There’s more to rabbit ownership than you think!

Rabbits have been a popular pet in the UK for a number of decades. According to the 2019 PDSA Animal Wellbeing Report, 2% of the UK population own a rabbit with an estimated number of 900,000 pet rabbits. This makes them the 3rd most popular pet in the UK but often one of the most neglected. Rabbits are very intelligent and sociable creatures, whose basic needs are often misunderstood leading to a high number (~67,000) of them ending in rescue centres around the country. 

Luckily, rabbit ownership is changing as we learn more and more about these wonderful animals. Charter Vet Diana Cubillos BVSc MRCVS is a rabbit owner herself, and shares a few tips to help guide existing and prospect rabbit owners on how best to care for them and how to enrich their lives. 

Housing: A hutch is not enough 

It is still very common to find very small hutches/cages for sale deemed to be suitable for rabbits. However, they need  considerably more space than you would imagine. According to the Rabbit Welfare Association and Fund (the leading rabbit welfare organisation in the UK), an average size pair of rabbits needs an enclosure of 1.8m x 0.6m x 0.6m as a minimum. This should be their sleeping quarters which should allow them to take 3 hops and stretch upright. This should be attached to a secure enclosure of at least 3m x 2m x 1m tall for exercise. Garden sheds/aviaries can be adapted as suitable accommodation. Some owners prefer to have their rabbits living free range indoors in certain areas of their house.  

Any set up should always be made secure against predators and any other hazards. As rabbits express natural behaviours such as digging and gnawing, it is imperative to provide appropriate enrichment to their living areas to avoid damage to household items such as furniture (indoors) or plant pots/trees (outdoors). Rabbits can be litter trained from a young age, which can help with keeping their environment clean. 


Rabbits are very sociable animals and thrive with companionship of their own. Once bonded, rabbits can remain lifelong companions. They should always be kept in bonded neutered pairs (male and female is recommended) wherever possible. If you currently have a lone rabbit, you should strongly consider a companion for them. Make sure they’re neutered first (if not already) and wait 8 weeks before attempting to bond to a new companion. Bonding rabbits can be a lengthy process so be patient. The best place to get a new rabbit would be from reputable rabbit rescue, which can help with bonding advice and have the advantage of already being neutered and vaccinated. Microchipping is highly recommended as sometimes rabbits can escape from enclosures. This increases their chances of being reunited with their owners.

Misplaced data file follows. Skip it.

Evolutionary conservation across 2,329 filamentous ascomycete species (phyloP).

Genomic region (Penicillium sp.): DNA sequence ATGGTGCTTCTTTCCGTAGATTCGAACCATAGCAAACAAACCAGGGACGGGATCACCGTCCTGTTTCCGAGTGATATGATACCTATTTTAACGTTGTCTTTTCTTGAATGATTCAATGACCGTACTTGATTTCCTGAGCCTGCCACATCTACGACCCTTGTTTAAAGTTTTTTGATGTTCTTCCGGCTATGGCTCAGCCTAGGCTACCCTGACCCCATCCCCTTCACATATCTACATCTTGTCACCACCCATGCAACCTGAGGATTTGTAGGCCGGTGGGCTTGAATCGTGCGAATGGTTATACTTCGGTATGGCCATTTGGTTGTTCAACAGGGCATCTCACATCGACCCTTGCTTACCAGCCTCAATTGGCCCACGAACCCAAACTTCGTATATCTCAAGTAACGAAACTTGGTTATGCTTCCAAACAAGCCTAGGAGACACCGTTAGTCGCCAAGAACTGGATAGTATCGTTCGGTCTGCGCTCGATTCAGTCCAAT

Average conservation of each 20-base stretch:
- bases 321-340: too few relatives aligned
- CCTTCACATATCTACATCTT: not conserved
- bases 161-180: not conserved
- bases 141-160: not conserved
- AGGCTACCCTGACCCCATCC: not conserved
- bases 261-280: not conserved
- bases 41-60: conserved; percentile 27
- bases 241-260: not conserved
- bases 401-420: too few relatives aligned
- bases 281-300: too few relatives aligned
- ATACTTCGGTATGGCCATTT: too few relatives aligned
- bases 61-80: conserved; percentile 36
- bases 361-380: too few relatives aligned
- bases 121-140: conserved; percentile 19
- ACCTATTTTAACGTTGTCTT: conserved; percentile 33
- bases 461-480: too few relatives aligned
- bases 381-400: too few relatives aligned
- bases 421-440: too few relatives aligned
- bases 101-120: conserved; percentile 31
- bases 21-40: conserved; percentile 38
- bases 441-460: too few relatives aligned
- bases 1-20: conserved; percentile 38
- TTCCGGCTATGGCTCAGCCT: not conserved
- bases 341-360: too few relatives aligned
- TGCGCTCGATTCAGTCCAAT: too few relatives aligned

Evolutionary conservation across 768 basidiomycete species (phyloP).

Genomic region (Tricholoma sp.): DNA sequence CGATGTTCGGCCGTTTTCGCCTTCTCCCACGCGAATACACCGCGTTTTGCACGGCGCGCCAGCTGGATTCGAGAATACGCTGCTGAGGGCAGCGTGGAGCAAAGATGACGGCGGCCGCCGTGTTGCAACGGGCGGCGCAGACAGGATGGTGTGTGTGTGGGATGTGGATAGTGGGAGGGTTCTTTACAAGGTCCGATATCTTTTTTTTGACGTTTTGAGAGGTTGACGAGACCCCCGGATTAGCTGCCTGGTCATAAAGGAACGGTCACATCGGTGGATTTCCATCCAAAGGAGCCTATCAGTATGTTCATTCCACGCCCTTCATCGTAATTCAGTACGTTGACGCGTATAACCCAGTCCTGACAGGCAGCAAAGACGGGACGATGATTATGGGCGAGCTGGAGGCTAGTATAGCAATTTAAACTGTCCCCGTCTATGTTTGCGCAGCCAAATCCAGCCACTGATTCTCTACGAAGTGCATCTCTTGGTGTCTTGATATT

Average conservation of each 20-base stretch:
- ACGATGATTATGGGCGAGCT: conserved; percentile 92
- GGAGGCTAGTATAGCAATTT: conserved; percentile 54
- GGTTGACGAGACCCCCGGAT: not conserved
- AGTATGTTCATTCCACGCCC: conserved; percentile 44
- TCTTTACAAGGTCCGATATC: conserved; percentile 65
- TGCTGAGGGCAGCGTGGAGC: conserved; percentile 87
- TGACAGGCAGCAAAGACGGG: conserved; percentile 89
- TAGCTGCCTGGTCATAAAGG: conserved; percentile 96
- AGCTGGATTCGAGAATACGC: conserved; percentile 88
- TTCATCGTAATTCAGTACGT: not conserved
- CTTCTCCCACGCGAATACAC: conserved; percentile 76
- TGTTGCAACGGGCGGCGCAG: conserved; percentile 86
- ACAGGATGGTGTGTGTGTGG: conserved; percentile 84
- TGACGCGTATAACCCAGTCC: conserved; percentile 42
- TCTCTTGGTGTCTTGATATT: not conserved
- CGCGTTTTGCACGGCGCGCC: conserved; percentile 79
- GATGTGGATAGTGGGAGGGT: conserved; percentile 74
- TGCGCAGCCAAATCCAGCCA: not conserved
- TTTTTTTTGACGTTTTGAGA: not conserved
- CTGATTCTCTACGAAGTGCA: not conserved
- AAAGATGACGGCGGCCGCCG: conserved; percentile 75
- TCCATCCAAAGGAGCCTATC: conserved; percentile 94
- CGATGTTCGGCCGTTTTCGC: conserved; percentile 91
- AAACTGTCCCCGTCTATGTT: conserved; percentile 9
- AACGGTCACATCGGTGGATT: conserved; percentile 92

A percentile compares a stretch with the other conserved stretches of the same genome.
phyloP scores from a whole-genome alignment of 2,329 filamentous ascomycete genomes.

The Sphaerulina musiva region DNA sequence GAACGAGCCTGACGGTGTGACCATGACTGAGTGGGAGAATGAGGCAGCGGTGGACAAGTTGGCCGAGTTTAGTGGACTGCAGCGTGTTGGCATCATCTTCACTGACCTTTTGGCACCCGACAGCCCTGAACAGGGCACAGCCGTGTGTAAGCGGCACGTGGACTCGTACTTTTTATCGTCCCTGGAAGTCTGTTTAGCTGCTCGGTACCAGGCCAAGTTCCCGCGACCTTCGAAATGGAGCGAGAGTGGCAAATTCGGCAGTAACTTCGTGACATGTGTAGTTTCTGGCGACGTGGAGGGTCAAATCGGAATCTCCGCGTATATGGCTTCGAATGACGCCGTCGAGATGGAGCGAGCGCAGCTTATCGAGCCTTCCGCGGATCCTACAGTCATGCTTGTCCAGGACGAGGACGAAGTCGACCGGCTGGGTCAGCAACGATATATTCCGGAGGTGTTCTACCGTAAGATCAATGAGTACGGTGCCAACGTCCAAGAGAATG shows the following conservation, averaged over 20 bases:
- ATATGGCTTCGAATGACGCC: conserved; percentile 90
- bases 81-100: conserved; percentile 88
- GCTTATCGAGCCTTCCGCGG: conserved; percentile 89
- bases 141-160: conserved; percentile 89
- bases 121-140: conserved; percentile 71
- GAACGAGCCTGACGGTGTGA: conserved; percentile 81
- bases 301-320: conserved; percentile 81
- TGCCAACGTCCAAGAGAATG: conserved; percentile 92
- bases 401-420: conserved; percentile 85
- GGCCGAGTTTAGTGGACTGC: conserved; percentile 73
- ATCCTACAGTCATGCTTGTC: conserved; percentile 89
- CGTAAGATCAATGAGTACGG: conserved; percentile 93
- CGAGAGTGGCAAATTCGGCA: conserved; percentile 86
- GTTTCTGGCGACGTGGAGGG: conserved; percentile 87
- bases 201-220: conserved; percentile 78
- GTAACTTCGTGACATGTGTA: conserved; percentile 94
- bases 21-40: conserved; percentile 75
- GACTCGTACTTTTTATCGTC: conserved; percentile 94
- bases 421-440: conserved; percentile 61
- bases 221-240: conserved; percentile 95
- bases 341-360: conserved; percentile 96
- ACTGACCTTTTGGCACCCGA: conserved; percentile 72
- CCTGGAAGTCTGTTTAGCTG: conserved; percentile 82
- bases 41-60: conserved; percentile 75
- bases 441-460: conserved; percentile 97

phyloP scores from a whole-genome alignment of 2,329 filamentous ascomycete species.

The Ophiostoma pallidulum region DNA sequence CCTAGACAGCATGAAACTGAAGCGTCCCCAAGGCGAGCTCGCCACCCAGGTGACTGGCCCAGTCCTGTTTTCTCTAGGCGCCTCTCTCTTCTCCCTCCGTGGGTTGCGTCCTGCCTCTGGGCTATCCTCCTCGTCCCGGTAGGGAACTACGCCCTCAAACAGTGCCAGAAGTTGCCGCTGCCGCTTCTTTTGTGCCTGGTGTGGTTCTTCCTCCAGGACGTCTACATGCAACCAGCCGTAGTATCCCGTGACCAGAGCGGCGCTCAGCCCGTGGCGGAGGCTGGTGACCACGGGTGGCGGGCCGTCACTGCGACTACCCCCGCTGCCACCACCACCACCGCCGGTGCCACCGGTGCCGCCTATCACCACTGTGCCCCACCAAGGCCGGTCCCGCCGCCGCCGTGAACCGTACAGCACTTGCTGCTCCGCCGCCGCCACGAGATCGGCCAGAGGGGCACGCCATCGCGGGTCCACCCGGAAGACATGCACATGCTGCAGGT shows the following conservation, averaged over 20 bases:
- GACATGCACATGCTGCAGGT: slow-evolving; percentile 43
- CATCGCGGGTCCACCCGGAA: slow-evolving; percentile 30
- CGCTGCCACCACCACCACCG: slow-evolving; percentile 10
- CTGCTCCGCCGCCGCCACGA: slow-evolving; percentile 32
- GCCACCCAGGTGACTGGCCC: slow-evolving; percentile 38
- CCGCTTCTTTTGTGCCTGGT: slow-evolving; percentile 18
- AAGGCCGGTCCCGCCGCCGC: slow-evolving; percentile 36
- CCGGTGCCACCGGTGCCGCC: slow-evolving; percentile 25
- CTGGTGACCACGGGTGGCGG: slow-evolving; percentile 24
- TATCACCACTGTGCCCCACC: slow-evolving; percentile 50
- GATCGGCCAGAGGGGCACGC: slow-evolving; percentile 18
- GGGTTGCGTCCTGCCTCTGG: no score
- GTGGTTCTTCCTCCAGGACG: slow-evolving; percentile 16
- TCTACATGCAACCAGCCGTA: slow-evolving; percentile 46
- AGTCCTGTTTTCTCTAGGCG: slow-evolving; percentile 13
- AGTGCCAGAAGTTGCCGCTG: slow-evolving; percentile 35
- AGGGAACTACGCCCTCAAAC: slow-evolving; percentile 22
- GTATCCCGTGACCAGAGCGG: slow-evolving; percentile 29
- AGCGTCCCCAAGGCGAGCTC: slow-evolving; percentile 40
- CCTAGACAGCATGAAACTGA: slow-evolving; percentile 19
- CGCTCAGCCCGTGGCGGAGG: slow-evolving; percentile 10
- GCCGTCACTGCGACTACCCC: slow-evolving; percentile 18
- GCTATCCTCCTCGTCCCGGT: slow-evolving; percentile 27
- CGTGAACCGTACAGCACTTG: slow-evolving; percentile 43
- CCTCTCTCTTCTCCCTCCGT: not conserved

Rabbits are great children’s pets: but are they?

Rabbits have been traditionally thought to be great pets for young kids but unfortunately this is far from true. Rabbits are prey animals and prefer to stay firmly on the ground. They find being picked up very stressful and can be very prone to injury if mishandled/dropped.  Rabbits are more suited to adult only households or those with older children (12+).


As with cats and dogs, rabbits can be insured against veterinary costs. Rabbit medicine and surgery is advancing every day, which means there are more treatment options available for either illnesses or injuries. As rabbits can live around 8-10 years, having insurance can provide peace of mind should your rabbit become unwell. 


Ditch the rabbit muesli and lettuce! A rabbit’s diet should be around 90% good quality hay/access to grass, 5% extruded pellets, and 5% leafy green veg. This will ensure your rabbit stays healthy and prevent health issues such as abnormal teeth growth and obesity. 


Young rabbits can seem really docile and co-exist with litter mates with no issues. However, when puberty hits their behaviour can change dramatically. As well as preventing unwanted litters, neutering helps with bonding and preventing perceived undesirable behaviours towards owners such as biting and scratching. 


There are 3 main endemic diseases in the UK that affect pet rabbits: Myxomatosis and Rabbit Viral Haemorrhagic Disease 1&2. Clinical signs can be often severe, and some can even cause sudden death. Vaccinations are therefore crucial as wild rabbits, fomites and vectors can act as means for transmission.

This guide is just a snippet of the fountain of up to date information that is out there. For more information, please visit or please contact me at Charter Vets Roundswell.